The concept of the story was inspired by the book Skunkworks, a memoir of the testing of military projects at Lockheed; highlighting the rigorous experimentation the SPARTAN equipment goes through before it ends up in the hands of the Master Chief was an idea that Bungie originally wanted to pursue at the beginning of Halo 2. Bungie instead opted to communicate this background information at a later time. "Armor Testing" was written by Jay Faerber with pencils by W. Andrew Robinson and colors by Ed Lee.
Like "The Last Voyage of the Infinite Succor", "Breaking Quarantine" deals with the Flood outbreak that occurs during Halo. While "The Last Voyage" tells the story from the Covenant perspective, "Breaking Quarantine" highlights the escape of the human soldier Sgt. Johnson from the Flood. Johnson is a minor personality in Halo: Combat Evolved who becomes an important character in the following two games; while the novel Halo: First Strike explains that Johnson resists Flood infestation due to a medical condition, no other story up to that point explained how Johnson escapes. "Breaking Quarantine" is an example of Bungie's attempts to expand the story arcs of secondary characters that would have no opportunity to go explained in the main storyline. Unlike the other stories, "Breaking Quarantine" contains no dialogue, only weapon sound effects, which are rendered in Japanese. Both art and story were provided by Tsutomu Nihei, a manga artist and architect who based his illustrations directly on the structures found within the game.
Near the beginning of Halo 2, the Covenant stumble upon humanity's best-guarded secret—the location of Earth—and launch a direct attack on the city of New Mombasa, Kenya. By the time players arrive at the city in Halo 2, it is deserted; "Second Sunrise", which takes place during the attack, explains that this was not always the case. The story is told through the eyes of a reporter who creates propaganda for the UNSC. When the Covenant invade the city, the reporter and fellow citizens take to its defense, until they are forced to flee as the city faces ruin.
Bungie described "Second Sunrise" as an attempt to put a human face on the conflict by illustrating the effects of war on the common citizen. The story was written by Brett Lewis with art provided by Jean "Moebius" Giraud. Giraud explained that his son's enjoyment of the game series ultimately compelled him to accept an invitation to contribute his art; before penciling, he had never played the video games.
Critical reaction from both the gaming community and the comic book community was positive. UGO Networks praised the novel, citing the wealth of contributions from recognized artists and the strength of the material in fleshing out the Halo universe as the work's greatest strength. They gave it an overall grade of B+. Mike Deeley of Comics Bulletin lauded the book for the diverse range of storytelling and art styles that lent the Halo Graphic Novel the feel of an anthology yet still retained a cohesive whole. Other areas that received particular attention included Tsutomu Nihei's work on Breaking Quarantine for its vivid imagery and its focus on visual storytelling in lieu of any dialogue.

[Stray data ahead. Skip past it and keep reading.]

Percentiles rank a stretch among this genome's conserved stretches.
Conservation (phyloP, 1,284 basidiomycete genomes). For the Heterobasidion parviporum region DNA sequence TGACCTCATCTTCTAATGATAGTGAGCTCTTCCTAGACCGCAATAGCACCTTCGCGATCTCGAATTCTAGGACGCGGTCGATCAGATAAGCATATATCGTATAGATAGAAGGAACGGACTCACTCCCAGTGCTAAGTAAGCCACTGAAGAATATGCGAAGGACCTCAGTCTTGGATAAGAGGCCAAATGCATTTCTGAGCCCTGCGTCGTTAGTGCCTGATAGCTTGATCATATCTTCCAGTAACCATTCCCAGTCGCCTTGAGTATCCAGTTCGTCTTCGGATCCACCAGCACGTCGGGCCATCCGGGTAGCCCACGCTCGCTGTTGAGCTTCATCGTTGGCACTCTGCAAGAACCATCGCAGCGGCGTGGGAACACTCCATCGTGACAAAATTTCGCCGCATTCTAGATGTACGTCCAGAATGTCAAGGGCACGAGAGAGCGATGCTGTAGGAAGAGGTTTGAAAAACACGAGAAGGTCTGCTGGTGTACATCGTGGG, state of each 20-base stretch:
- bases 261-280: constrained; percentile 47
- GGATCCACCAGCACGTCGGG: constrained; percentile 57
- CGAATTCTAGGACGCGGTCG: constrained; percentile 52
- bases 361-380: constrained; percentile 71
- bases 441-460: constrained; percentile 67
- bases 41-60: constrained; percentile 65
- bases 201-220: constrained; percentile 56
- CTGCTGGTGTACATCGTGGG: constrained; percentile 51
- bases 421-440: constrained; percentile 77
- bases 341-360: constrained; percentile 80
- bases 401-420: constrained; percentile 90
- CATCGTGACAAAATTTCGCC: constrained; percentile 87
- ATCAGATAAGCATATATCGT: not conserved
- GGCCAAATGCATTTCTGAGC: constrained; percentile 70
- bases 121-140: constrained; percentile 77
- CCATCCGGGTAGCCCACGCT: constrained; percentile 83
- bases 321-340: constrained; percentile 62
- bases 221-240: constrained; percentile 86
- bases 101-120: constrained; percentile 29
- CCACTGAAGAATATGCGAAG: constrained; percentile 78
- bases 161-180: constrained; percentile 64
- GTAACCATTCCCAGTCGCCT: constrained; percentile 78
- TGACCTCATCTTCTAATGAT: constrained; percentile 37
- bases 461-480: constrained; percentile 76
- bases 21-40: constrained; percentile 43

Some reviewers expressed their disappointment at the novel's focus on minor characters and events, with the presence of the Master Chief—the central character of the Halo series and its most iconic figure—limited to featuring in artwork and a brief appearance in the first story. On the other hand, GameTrailers praised Bungie for having the moxie to not focus on the major character. Each publication had their own opinions on the weakest story in the collection; both IGN and GameTrailers thought that "Armor Testing" had the least emotional impact, although its surprise ending and art were well done.
Upon release, the Halo Graphic Novel proved to be a "rare hit" for the games-to-comics genre, debuting at No. 2 on both the Nielsen BookScan and Diamond sales charts. At least 100,000 copies were rumored to have been published, and the comic continued to be one of the top-selling graphic novels months after its debut. The success of the novel led Marvel Comics and Bungie to announce a four-issue monthly Halo comic series at San Diego Comic-Con 2006 called Halo: Uprising. Despite delays, the first issue of the limited series was released on August 22, 2007.